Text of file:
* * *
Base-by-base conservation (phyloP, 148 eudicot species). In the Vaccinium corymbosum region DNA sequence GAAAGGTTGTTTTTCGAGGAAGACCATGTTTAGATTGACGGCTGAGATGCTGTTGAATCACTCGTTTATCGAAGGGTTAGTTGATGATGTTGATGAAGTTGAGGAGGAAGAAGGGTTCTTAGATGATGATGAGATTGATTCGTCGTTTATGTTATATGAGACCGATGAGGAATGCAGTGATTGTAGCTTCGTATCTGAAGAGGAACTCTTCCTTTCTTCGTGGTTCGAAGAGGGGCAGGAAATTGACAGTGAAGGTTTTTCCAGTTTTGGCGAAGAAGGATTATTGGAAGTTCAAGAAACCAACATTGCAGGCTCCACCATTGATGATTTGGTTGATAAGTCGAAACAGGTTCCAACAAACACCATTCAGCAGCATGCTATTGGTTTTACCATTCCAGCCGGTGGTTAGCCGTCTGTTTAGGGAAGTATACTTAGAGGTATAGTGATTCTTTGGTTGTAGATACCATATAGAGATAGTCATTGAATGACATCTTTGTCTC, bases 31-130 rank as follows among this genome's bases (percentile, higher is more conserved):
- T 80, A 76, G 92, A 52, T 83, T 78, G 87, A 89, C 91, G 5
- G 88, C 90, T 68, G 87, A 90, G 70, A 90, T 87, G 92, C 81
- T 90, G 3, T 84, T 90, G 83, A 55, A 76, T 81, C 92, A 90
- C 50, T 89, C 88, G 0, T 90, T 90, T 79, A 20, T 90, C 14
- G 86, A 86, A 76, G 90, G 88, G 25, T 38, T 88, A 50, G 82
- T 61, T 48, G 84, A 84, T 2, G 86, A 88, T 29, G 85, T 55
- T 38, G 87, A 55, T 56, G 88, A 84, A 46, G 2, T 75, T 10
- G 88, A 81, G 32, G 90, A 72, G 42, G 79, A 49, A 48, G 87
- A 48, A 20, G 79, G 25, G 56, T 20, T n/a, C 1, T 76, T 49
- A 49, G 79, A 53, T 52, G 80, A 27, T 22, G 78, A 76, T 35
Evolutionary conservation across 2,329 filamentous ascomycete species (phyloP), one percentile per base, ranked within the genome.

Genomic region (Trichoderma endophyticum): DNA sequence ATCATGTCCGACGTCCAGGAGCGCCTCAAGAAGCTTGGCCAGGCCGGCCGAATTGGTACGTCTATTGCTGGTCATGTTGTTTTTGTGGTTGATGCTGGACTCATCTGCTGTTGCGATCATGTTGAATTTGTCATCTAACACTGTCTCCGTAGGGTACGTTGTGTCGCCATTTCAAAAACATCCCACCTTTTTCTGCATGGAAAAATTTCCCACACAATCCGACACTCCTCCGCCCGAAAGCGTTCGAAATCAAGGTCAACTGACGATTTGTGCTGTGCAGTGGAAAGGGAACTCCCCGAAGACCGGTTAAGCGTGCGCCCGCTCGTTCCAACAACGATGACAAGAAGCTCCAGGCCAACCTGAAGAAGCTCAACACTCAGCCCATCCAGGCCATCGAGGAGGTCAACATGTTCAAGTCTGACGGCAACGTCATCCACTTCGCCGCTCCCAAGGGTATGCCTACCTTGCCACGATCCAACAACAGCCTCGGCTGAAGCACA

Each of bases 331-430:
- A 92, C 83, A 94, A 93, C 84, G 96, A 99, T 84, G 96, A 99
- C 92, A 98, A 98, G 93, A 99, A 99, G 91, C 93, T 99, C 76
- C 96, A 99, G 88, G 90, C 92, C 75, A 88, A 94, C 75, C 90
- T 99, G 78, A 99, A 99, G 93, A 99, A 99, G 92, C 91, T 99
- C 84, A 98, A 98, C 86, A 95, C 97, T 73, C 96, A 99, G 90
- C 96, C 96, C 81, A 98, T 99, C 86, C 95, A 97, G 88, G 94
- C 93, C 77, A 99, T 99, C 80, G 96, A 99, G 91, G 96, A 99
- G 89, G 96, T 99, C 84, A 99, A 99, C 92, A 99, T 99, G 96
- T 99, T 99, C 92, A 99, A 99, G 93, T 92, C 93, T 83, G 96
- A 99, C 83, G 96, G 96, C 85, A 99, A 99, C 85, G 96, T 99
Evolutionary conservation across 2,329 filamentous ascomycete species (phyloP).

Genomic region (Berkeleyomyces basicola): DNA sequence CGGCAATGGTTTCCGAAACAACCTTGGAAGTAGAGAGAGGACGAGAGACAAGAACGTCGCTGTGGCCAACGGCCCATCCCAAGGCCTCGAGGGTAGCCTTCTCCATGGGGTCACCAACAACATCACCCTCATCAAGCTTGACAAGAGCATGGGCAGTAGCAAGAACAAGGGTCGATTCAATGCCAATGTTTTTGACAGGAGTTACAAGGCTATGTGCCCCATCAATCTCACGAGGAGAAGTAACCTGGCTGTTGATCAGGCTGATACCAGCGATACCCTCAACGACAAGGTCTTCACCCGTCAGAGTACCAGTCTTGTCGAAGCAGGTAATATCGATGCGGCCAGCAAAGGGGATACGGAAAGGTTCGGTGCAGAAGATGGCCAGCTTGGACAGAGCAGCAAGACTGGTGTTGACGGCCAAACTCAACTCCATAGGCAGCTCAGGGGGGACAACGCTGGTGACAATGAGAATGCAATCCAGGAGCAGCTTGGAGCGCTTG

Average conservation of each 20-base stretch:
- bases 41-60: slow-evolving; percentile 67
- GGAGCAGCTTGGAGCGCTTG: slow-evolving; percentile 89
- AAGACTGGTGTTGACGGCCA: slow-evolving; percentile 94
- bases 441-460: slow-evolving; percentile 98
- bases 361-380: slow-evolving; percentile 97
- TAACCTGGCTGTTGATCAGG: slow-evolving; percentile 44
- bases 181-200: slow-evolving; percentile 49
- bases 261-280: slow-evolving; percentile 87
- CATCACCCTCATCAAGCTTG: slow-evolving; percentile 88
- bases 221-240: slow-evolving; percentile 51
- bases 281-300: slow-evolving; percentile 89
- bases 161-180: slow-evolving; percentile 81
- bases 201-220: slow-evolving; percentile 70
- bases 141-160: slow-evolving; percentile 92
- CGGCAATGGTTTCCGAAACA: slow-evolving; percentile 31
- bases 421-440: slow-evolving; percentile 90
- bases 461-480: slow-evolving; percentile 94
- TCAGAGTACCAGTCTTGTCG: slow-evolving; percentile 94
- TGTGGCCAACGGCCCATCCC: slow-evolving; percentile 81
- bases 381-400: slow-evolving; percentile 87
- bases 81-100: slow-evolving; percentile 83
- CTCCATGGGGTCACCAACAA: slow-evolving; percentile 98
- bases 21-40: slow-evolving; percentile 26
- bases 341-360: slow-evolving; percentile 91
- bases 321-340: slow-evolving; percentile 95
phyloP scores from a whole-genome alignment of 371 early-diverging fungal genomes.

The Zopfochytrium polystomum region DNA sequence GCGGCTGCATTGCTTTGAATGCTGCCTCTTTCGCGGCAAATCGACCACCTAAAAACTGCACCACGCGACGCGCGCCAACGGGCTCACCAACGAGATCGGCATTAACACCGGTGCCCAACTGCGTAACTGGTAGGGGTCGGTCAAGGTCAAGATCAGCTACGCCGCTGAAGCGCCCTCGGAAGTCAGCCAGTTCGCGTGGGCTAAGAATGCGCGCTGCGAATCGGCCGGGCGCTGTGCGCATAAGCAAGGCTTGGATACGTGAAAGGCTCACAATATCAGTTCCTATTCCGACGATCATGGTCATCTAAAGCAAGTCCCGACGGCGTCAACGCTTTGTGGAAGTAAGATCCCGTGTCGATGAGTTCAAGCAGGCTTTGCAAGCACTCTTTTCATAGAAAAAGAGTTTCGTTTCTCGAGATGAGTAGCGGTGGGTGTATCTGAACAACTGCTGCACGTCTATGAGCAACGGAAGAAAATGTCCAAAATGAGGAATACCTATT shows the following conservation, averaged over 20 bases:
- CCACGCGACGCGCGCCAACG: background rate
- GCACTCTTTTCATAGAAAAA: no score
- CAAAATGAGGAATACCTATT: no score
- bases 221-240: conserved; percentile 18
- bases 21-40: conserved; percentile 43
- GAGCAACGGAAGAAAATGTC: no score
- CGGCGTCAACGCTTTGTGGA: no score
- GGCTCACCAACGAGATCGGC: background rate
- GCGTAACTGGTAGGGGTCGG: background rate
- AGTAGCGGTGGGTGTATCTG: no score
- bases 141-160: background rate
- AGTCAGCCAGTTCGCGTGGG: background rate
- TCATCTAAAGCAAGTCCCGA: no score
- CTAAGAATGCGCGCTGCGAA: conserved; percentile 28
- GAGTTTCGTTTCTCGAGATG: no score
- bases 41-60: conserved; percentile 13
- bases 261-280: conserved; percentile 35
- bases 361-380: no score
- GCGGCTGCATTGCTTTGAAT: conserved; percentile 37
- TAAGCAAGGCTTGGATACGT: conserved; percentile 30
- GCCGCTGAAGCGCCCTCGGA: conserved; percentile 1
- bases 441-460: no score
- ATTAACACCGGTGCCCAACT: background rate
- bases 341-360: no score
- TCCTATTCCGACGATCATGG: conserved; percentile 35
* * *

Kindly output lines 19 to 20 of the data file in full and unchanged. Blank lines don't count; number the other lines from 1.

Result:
- C 84, A 98, A 98, C 86, A 95, C 97, T 73, C 96, A 99, G 90
- C 96, C 96, C 81, A 98, T 99, C 86, C 95, A 97, G 88, G 94